The shape of Obamacare’s economy

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The White House just undermined everyone who was speaking from its talking points sheet over the past week on the CBO analysis by reacting as if all the criticisms of Obamacare’s effect on labor markets are true. [″>The second delay of the employer mandate is obviously driven by politics, not policy:

For the second time in a year, the Obama administration is giving certain employers extra time before they must offer health insurance to almost all their full-time workers. Under new rules announced Monday by Treasury Department officials, employers with 50 to 99 workers will be given until 2016 – two years longer than originally envisioned under the Affordable Care Act – before they risk a federal penalty for not complying. Companies with 100 workers or more are getting a different kind of one-year grace period. Instead of being required in 2015 to offer coverage to 95 percent of full-time workers, these bigger employers can avoid a fine by offering insurance to 70 percent of them next year …

As word of the delays spread Monday, many across the ideological spectrum viewed them as an effort by the White House to defuse another health-care controversy before the fall midterm elections. The new postponements won over part, but not all, of the business community. And they caught consumer advocates, usually reliable White House allies, by surprise, particularly because administration officials had already announced in July that the employer requirements would be postponed from this year until 2015. … A senior administration official, who briefed reporters on the proposal on the condition of anonymity shortly before the rule became public, said the Treasury Department decided to allow medium-size businesses more latitude because they “need a little more time to adjust to providing coverage.”

More here on the decision. The important thing to recognize here is that this is not a “failure of implementation” or a “rollout problem” or anything like that. It’s an example of Obamacare working exactly as it’s supposed to – see Robert VerBruggen’s analysis hereThe CBO’s justification for its analysis makes this even more clear:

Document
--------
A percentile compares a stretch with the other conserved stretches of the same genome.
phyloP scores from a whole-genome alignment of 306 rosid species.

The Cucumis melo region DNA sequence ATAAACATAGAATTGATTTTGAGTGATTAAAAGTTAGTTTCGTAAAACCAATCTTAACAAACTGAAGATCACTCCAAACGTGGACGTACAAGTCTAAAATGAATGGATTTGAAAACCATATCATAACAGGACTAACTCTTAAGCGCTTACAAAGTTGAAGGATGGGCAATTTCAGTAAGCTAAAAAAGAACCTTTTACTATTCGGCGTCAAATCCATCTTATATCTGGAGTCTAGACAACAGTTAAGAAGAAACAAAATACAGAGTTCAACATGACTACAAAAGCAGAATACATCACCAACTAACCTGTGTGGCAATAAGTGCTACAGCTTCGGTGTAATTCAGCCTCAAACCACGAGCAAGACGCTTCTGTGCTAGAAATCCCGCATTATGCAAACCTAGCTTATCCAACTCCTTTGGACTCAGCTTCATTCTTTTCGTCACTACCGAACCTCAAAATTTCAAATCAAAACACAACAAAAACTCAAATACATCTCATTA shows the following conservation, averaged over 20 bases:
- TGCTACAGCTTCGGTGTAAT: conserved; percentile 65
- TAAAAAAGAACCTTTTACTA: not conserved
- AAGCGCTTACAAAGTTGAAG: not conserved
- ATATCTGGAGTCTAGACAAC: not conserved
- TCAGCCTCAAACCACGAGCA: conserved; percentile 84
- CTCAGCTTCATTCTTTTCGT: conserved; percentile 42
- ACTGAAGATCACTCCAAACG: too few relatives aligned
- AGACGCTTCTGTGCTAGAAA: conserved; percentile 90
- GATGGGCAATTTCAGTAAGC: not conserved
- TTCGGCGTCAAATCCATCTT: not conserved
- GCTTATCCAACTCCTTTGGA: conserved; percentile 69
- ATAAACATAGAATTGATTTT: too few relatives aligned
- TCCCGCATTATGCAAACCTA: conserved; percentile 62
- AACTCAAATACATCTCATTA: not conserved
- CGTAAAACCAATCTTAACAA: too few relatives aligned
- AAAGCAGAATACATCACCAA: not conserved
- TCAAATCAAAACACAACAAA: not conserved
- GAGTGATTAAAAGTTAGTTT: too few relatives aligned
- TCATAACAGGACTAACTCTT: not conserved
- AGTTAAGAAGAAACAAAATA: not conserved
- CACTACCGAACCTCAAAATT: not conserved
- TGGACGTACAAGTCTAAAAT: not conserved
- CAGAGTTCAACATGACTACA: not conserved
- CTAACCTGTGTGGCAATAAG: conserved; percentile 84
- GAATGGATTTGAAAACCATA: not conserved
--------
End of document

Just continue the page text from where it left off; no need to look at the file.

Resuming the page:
Here’s a useful way to think about the choice of wording: When firms do not have enough business and decide to lay people off, the people who are laid off are generally worse off and are therefore unhappy about what is happening. As a result, other people express their sympathy to those people for having “lost their jobs” due to forces beyond their control. In contrast, when the labor market is strong and people decide on their own to retire, to leave work to take care of their families, or to cut back on their hours to pursue other interests, those people presumably think they are better off (or they would not be making the voluntary choices they are making). As a result, other people are generally happy for them and do not describe them as having “lost their jobs.”

So to be clear: In the Obamacare economy, people will have less money, fewer people will be working, the ones who are will be working for lower wages, and the economy will have less growth. But hey, there’s always Medicaid. No wonder Obamacare fatigue is setting in even among its fans.


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